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Mil Med. 2013 Oct;178(10):1121-5. doi: 10.7205/MILMED-D-13-00126.

Prevalence of prehospital hypoxemia and oxygen use in trauma patients.

Author information

1
Department of Emergency Medicine, University of Cincinnati, 231 Albert Sabin Way ML0769, Cincinnati, OH 45267-0769.

Abstract

OBJECTIVE:

This study estimates the prevalence of injured patients requiring prehospital supplemental oxygen based on existing recommendations, and determines whether actual use exceeds those recommendations.

PATIENTS AND METHODS:

Prehospital oxygen use and continuous peripheral oxygen saturation measurements were prospectively collected on a purposive sample of injured civilians transported to an urban level 1 trauma center by paramedics. Structured chart review determined injury characteristics and outcomes. Supplemental oxygen administration indications were hypoxemia (peripheral oxygen saturation ≤ 90%), hemorrhagic shock (systolic blood pressure < 100 mmHg), or paramedic suspicion of traumatic brain injury.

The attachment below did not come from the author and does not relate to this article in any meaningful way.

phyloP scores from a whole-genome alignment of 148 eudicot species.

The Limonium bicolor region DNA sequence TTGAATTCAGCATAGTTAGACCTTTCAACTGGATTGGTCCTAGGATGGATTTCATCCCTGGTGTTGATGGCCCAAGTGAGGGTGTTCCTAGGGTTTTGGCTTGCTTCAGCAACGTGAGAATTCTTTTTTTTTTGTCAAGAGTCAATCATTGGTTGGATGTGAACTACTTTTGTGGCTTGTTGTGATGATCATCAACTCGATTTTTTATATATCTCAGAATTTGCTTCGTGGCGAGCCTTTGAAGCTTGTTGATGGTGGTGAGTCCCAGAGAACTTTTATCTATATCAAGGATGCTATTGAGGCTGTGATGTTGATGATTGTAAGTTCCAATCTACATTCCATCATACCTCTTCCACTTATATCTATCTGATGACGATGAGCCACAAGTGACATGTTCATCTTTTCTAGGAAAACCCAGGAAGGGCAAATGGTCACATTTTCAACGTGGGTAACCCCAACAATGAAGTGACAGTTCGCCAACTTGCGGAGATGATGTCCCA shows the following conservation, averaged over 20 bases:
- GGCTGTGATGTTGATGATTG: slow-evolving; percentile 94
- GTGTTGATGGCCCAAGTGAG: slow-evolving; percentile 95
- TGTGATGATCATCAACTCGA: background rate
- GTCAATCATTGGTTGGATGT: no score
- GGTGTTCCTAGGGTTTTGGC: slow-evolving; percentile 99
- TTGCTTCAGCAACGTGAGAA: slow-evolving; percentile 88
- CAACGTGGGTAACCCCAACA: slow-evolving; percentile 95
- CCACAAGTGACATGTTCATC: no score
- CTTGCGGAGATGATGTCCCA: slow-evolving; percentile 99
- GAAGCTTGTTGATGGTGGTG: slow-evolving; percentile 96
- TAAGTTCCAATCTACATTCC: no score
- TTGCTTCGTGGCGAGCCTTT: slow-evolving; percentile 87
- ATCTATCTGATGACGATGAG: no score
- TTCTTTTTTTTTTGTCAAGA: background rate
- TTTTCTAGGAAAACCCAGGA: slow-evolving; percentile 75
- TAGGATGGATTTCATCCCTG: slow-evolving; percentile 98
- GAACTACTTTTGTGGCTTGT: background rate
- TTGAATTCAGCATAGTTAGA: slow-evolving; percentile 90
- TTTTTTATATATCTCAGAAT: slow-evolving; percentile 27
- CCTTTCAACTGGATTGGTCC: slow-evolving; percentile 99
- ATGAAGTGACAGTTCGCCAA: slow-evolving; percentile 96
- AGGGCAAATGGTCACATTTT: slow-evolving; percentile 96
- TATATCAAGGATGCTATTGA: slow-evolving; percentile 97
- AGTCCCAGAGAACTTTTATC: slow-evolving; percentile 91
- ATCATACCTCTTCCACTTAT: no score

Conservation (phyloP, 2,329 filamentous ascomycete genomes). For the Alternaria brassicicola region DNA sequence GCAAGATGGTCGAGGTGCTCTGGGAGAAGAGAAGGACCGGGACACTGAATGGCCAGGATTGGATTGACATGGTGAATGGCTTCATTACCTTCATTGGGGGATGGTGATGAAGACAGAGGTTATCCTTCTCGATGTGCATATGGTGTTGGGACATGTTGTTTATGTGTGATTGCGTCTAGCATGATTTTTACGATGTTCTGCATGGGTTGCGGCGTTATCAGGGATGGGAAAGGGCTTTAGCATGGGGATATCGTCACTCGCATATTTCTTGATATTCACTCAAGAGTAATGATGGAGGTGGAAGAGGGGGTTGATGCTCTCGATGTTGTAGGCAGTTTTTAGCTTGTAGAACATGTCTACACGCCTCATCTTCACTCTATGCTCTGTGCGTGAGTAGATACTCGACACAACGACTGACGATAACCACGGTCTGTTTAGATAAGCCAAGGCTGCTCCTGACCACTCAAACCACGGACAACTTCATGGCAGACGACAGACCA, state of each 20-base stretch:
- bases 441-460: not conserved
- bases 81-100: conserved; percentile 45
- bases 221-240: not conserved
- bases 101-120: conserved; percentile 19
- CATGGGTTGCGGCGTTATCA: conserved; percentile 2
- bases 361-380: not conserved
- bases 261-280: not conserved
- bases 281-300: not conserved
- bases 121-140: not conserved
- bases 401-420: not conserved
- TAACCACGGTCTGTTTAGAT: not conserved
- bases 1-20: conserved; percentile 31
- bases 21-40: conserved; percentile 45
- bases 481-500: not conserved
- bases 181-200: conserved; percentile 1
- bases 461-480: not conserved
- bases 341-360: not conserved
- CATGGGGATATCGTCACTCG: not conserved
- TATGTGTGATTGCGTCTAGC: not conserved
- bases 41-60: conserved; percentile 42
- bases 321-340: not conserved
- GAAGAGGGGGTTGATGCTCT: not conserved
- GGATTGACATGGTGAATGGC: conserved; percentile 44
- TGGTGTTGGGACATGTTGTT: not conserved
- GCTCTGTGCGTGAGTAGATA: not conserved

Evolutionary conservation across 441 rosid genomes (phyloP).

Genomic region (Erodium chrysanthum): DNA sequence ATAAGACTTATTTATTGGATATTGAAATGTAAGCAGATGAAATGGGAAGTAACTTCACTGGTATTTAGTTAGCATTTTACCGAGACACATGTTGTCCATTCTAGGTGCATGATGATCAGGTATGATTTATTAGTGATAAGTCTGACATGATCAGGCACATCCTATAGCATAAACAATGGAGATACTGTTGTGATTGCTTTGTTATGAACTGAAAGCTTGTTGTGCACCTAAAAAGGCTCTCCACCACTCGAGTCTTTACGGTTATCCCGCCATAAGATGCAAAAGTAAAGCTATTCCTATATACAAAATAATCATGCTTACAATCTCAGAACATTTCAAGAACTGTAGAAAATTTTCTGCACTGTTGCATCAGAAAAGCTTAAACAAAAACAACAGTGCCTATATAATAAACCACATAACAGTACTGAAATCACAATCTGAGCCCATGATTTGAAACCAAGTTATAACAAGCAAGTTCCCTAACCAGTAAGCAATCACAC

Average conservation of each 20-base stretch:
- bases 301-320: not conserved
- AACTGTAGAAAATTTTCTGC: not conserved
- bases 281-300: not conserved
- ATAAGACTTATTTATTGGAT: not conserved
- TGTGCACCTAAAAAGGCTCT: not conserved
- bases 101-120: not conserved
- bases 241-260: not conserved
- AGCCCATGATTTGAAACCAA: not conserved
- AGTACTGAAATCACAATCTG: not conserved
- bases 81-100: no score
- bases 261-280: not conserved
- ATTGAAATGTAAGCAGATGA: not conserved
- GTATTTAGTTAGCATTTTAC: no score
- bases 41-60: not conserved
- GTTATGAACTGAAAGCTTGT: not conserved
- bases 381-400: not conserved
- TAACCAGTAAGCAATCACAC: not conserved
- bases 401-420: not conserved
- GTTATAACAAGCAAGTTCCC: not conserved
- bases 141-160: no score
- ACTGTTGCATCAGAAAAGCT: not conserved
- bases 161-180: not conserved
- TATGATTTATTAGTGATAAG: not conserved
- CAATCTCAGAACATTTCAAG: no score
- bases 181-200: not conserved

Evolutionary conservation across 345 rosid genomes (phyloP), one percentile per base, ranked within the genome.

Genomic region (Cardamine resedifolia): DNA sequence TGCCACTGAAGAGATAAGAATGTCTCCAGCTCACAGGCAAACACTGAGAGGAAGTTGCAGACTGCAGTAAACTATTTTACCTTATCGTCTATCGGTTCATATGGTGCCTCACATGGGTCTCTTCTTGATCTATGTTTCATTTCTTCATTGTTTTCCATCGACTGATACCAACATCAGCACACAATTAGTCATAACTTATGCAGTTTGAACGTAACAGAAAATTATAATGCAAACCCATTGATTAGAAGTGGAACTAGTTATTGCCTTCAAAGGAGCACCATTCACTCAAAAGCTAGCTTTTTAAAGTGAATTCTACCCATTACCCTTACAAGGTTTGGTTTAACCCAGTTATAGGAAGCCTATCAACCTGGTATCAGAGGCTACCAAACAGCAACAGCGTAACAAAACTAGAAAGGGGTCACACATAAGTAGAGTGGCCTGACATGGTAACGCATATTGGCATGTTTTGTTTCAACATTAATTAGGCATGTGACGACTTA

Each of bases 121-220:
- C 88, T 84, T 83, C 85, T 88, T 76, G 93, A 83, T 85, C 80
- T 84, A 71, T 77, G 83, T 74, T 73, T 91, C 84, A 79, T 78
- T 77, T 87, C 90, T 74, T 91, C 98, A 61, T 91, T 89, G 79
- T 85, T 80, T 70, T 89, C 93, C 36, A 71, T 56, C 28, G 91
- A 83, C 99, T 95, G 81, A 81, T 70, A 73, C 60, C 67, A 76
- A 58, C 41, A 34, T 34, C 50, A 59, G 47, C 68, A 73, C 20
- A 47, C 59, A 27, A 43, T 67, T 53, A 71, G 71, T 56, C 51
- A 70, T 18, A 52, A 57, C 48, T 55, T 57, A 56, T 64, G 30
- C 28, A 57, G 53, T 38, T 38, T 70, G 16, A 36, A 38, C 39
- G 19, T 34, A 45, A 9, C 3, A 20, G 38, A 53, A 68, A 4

RESULTS:

Paramedics enrolled 224/290 screened subjects. Median (range) age was 34 (18-84) years, 48.7% were nonwhite, 75.4% were male, and Injury Severity Score was 5 (1-75). Half (54.5%) were admitted; 36.2% sustained a penetrating injury. None underwent prehospital endotracheal intubation. Hypoxemia occurred in 86 (38.4%), paramedics suspected traumatic brain injury in 22 (9.8%), and 20 (8.9%) were hypotensive. Any indication for supplemental oxygen (107/224 [47.8%, 95%CI 41.3%-54.3%]) and prehospital administration of oxygen (141/224 [62.9%, 95%CI 56.2%-69.2%]) was common. Many (35/141 [24.8%]) received oxygen without indication.

CONCLUSIONS:

On the basis of current guidelines, less than half of adult trauma patients have an indication for prehospital supplemental oxygen, yet is frequently administered in the absence of clinical indication.

PMID:
24083926
PMCID:
PMC4122126
DOI:
10.7205/MILMED-D-13-00126
[Indexed for MEDLINE]
Free PMC Article

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